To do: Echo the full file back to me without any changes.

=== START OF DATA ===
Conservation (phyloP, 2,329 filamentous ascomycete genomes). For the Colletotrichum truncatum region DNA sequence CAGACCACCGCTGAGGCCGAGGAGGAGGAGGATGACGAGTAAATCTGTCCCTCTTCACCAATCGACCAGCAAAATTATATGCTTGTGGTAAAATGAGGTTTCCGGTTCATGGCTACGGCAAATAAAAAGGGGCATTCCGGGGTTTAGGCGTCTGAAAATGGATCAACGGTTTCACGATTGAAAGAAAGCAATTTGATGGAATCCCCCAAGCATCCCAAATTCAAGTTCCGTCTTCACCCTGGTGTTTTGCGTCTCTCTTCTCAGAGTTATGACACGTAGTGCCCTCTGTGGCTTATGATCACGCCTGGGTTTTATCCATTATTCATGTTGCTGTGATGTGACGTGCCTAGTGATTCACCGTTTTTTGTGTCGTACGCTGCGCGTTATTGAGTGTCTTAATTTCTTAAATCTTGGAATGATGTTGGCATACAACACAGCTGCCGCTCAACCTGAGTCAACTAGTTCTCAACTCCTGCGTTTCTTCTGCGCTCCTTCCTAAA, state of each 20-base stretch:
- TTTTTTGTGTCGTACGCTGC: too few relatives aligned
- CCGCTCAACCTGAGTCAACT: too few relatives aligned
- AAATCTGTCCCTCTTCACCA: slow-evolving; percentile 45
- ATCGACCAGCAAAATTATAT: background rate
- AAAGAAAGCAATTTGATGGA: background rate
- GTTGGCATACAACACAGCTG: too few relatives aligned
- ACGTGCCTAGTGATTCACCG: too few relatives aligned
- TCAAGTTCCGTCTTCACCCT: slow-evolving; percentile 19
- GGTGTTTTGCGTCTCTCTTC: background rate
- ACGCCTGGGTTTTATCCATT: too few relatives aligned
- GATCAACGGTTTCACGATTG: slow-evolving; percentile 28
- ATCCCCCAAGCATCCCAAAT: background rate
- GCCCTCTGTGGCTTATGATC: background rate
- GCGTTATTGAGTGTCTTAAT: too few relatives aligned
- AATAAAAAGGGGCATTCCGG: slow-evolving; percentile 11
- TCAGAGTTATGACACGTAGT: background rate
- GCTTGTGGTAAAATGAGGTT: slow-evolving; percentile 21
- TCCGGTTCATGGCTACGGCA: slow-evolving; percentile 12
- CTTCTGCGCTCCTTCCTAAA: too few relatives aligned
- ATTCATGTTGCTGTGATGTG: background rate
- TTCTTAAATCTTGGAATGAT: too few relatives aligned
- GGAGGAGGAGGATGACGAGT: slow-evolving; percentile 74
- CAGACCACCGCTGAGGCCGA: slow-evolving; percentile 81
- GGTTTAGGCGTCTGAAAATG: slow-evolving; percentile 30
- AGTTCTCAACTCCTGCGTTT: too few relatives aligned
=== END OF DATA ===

Conservation (phyloP, 2,329 filamentous ascomycete genomes). For the Colletotrichum truncatum region DNA sequence CAGACCACCGCTGAGGCCGAGGAGGAGGAGGATGACGAGTAAATCTGTCCCTCTTCACCAATCGACCAGCAAAATTATATGCTTGTGGTAAAATGAGGTTTCCGGTTCATGGCTACGGCAAATAAAAAGGGGCATTCCGGGGTTTAGGCGTCTGAAAATGGATCAACGGTTTCACGATTGAAAGAAAGCAATTTGATGGAATCCCCCAAGCATCCCAAATTCAAGTTCCGTCTTCACCCTGGTGTTTTGCGTCTCTCTTCTCAGAGTTATGACACGTAGTGCCCTCTGTGGCTTATGATCACGCCTGGGTTTTATCCATTATTCATGTTGCTGTGATGTGACGTGCCTAGTGATTCACCGTTTTTTGTGTCGTACGCTGCGCGTTATTGAGTGTCTTAATTTCTTAAATCTTGGAATGATGTTGGCATACAACACAGCTGCCGCTCAACCTGAGTCAACTAGTTCTCAACTCCTGCGTTTCTTCTGCGCTCCTTCCTAAA, state of each 20-base stretch:
- TTTTTTGTGTCGTACGCTGC: too few relatives aligned
- CCGCTCAACCTGAGTCAACT: too few relatives aligned
- AAATCTGTCCCTCTTCACCA: slow-evolving; percentile 45
- ATCGACCAGCAAAATTATAT: background rate
- AAAGAAAGCAATTTGATGGA: background rate
- GTTGGCATACAACACAGCTG: too few relatives aligned
- ACGTGCCTAGTGATTCACCG: too few relatives aligned
- TCAAGTTCCGTCTTCACCCT: slow-evolving; percentile 19
- GGTGTTTTGCGTCTCTCTTC: background rate
- ACGCCTGGGTTTTATCCATT: too few relatives aligned
- GATCAACGGTTTCACGATTG: slow-evolving; percentile 28
- ATCCCCCAAGCATCCCAAAT: background rate
- GCCCTCTGTGGCTTATGATC: background rate
- GCGTTATTGAGTGTCTTAAT: too few relatives aligned
- AATAAAAAGGGGCATTCCGG: slow-evolving; percentile 11
- TCAGAGTTATGACACGTAGT: background rate
- GCTTGTGGTAAAATGAGGTT: slow-evolving; percentile 21
- TCCGGTTCATGGCTACGGCA: slow-evolving; percentile 12
- CTTCTGCGCTCCTTCCTAAA: too few relatives aligned
- ATTCATGTTGCTGTGATGTG: background rate
- TTCTTAAATCTTGGAATGAT: too few relatives aligned
- GGAGGAGGAGGATGACGAGT: slow-evolving; percentile 74
- CAGACCACCGCTGAGGCCGA: slow-evolving; percentile 81
- GGTTTAGGCGTCTGAAAATG: slow-evolving; percentile 30
- AGTTCTCAACTCCTGCGTTT: too few relatives aligned